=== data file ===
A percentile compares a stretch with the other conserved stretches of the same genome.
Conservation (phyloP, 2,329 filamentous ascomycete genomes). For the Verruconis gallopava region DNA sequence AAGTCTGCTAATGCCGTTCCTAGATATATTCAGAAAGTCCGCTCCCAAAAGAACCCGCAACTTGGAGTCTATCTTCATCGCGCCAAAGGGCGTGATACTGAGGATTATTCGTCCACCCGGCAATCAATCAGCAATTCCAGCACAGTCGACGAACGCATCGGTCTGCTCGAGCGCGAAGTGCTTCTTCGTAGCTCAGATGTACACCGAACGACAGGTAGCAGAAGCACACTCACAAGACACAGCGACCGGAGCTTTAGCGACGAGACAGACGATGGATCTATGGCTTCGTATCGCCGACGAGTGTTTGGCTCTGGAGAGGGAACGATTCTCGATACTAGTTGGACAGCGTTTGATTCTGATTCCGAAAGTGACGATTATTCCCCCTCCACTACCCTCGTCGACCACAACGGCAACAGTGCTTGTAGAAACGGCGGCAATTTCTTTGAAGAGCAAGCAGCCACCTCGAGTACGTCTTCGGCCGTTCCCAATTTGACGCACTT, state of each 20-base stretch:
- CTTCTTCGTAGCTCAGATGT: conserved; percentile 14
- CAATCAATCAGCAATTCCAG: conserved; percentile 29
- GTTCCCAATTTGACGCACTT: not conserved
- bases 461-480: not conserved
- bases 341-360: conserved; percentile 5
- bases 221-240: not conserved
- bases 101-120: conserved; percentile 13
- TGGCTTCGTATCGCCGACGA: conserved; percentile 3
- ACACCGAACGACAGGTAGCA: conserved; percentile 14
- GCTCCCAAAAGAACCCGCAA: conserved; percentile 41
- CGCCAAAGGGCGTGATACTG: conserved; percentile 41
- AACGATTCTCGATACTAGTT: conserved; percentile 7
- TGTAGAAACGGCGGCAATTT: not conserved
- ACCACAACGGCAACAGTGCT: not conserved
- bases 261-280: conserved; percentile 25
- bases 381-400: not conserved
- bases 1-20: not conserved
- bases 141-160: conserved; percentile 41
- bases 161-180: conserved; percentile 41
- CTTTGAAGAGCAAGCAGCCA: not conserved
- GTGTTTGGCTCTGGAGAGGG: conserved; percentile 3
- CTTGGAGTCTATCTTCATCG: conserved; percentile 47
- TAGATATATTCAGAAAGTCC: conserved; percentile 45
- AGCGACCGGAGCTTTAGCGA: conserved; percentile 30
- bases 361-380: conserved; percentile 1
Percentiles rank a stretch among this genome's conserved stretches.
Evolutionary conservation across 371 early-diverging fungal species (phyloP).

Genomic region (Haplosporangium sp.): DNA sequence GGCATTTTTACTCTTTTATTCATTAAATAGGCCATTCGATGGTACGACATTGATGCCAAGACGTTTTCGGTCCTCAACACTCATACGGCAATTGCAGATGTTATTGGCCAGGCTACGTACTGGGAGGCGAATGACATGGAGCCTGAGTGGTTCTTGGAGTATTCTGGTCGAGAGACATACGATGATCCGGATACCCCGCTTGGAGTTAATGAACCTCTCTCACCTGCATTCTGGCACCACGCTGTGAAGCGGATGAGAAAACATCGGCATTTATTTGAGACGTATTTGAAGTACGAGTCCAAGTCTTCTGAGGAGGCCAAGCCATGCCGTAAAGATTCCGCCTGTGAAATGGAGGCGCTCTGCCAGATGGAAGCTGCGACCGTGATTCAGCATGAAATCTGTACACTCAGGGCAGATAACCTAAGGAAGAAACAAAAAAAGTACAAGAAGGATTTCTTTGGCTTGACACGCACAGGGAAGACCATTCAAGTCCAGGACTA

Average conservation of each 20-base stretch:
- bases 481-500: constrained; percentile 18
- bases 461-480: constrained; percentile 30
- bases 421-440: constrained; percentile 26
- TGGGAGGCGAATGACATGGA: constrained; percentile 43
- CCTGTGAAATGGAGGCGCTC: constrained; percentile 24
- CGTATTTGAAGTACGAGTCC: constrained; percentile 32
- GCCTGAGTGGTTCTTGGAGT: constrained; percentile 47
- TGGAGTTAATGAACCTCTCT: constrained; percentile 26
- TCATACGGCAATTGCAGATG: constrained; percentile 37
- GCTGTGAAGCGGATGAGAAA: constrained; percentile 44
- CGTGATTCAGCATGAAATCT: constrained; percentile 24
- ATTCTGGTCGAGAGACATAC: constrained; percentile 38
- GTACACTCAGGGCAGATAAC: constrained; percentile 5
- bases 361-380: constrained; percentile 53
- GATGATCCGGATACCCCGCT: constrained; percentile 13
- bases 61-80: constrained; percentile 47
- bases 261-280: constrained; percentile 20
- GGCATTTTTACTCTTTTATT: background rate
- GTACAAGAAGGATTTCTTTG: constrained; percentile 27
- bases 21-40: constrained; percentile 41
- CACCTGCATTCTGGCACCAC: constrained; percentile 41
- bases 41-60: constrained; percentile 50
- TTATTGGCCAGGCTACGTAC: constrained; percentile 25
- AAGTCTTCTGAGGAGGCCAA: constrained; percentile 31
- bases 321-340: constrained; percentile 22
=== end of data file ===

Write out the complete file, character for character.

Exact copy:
A percentile compares a stretch with the other conserved stretches of the same genome.
Conservation (phyloP, 2,329 filamentous ascomycete genomes). For the Verruconis gallopava region DNA sequence AAGTCTGCTAATGCCGTTCCTAGATATATTCAGAAAGTCCGCTCCCAAAAGAACCCGCAACTTGGAGTCTATCTTCATCGCGCCAAAGGGCGTGATACTGAGGATTATTCGTCCACCCGGCAATCAATCAGCAATTCCAGCACAGTCGACGAACGCATCGGTCTGCTCGAGCGCGAAGTGCTTCTTCGTAGCTCAGATGTACACCGAACGACAGGTAGCAGAAGCACACTCACAAGACACAGCGACCGGAGCTTTAGCGACGAGACAGACGATGGATCTATGGCTTCGTATCGCCGACGAGTGTTTGGCTCTGGAGAGGGAACGATTCTCGATACTAGTTGGACAGCGTTTGATTCTGATTCCGAAAGTGACGATTATTCCCCCTCCACTACCCTCGTCGACCACAACGGCAACAGTGCTTGTAGAAACGGCGGCAATTTCTTTGAAGAGCAAGCAGCCACCTCGAGTACGTCTTCGGCCGTTCCCAATTTGACGCACTT, state of each 20-base stretch:
- CTTCTTCGTAGCTCAGATGT: conserved; percentile 14
- CAATCAATCAGCAATTCCAG: conserved; percentile 29
- GTTCCCAATTTGACGCACTT: not conserved
- bases 461-480: not conserved
- bases 341-360: conserved; percentile 5
- bases 221-240: not conserved
- bases 101-120: conserved; percentile 13
- TGGCTTCGTATCGCCGACGA: conserved; percentile 3
- ACACCGAACGACAGGTAGCA: conserved; percentile 14
- GCTCCCAAAAGAACCCGCAA: conserved; percentile 41
- CGCCAAAGGGCGTGATACTG: conserved; percentile 41
- AACGATTCTCGATACTAGTT: conserved; percentile 7
- TGTAGAAACGGCGGCAATTT: not conserved
- ACCACAACGGCAACAGTGCT: not conserved
- bases 261-280: conserved; percentile 25
- bases 381-400: not conserved
- bases 1-20: not conserved
- bases 141-160: conserved; percentile 41
- bases 161-180: conserved; percentile 41
- CTTTGAAGAGCAAGCAGCCA: not conserved
- GTGTTTGGCTCTGGAGAGGG: conserved; percentile 3
- CTTGGAGTCTATCTTCATCG: conserved; percentile 47
- TAGATATATTCAGAAAGTCC: conserved; percentile 45
- AGCGACCGGAGCTTTAGCGA: conserved; percentile 30
- bases 361-380: conserved; percentile 1
Percentiles rank a stretch among this genome's conserved stretches.
Evolutionary conservation across 371 early-diverging fungal species (phyloP).

Genomic region (Haplosporangium sp.): DNA sequence GGCATTTTTACTCTTTTATTCATTAAATAGGCCATTCGATGGTACGACATTGATGCCAAGACGTTTTCGGTCCTCAACACTCATACGGCAATTGCAGATGTTATTGGCCAGGCTACGTACTGGGAGGCGAATGACATGGAGCCTGAGTGGTTCTTGGAGTATTCTGGTCGAGAGACATACGATGATCCGGATACCCCGCTTGGAGTTAATGAACCTCTCTCACCTGCATTCTGGCACCACGCTGTGAAGCGGATGAGAAAACATCGGCATTTATTTGAGACGTATTTGAAGTACGAGTCCAAGTCTTCTGAGGAGGCCAAGCCATGCCGTAAAGATTCCGCCTGTGAAATGGAGGCGCTCTGCCAGATGGAAGCTGCGACCGTGATTCAGCATGAAATCTGTACACTCAGGGCAGATAACCTAAGGAAGAAACAAAAAAAGTACAAGAAGGATTTCTTTGGCTTGACACGCACAGGGAAGACCATTCAAGTCCAGGACTA

Average conservation of each 20-base stretch:
- bases 481-500: constrained; percentile 18
- bases 461-480: constrained; percentile 30
- bases 421-440: constrained; percentile 26
- TGGGAGGCGAATGACATGGA: constrained; percentile 43
- CCTGTGAAATGGAGGCGCTC: constrained; percentile 24
- CGTATTTGAAGTACGAGTCC: constrained; percentile 32
- GCCTGAGTGGTTCTTGGAGT: constrained; percentile 47
- TGGAGTTAATGAACCTCTCT: constrained; percentile 26
- TCATACGGCAATTGCAGATG: constrained; percentile 37
- GCTGTGAAGCGGATGAGAAA: constrained; percentile 44
- CGTGATTCAGCATGAAATCT: constrained; percentile 24
- ATTCTGGTCGAGAGACATAC: constrained; percentile 38
- GTACACTCAGGGCAGATAAC: constrained; percentile 5
- bases 361-380: constrained; percentile 53
- GATGATCCGGATACCCCGCT: constrained; percentile 13
- bases 61-80: constrained; percentile 47
- bases 261-280: constrained; percentile 20
- GGCATTTTTACTCTTTTATT: background rate
- GTACAAGAAGGATTTCTTTG: constrained; percentile 27
- bases 21-40: constrained; percentile 41
- CACCTGCATTCTGGCACCAC: constrained; percentile 41
- bases 41-60: constrained; percentile 50
- TTATTGGCCAGGCTACGTAC: constrained; percentile 25
- AAGTCTTCTGAGGAGGCCAA: constrained; percentile 31
- bases 321-340: constrained; percentile 22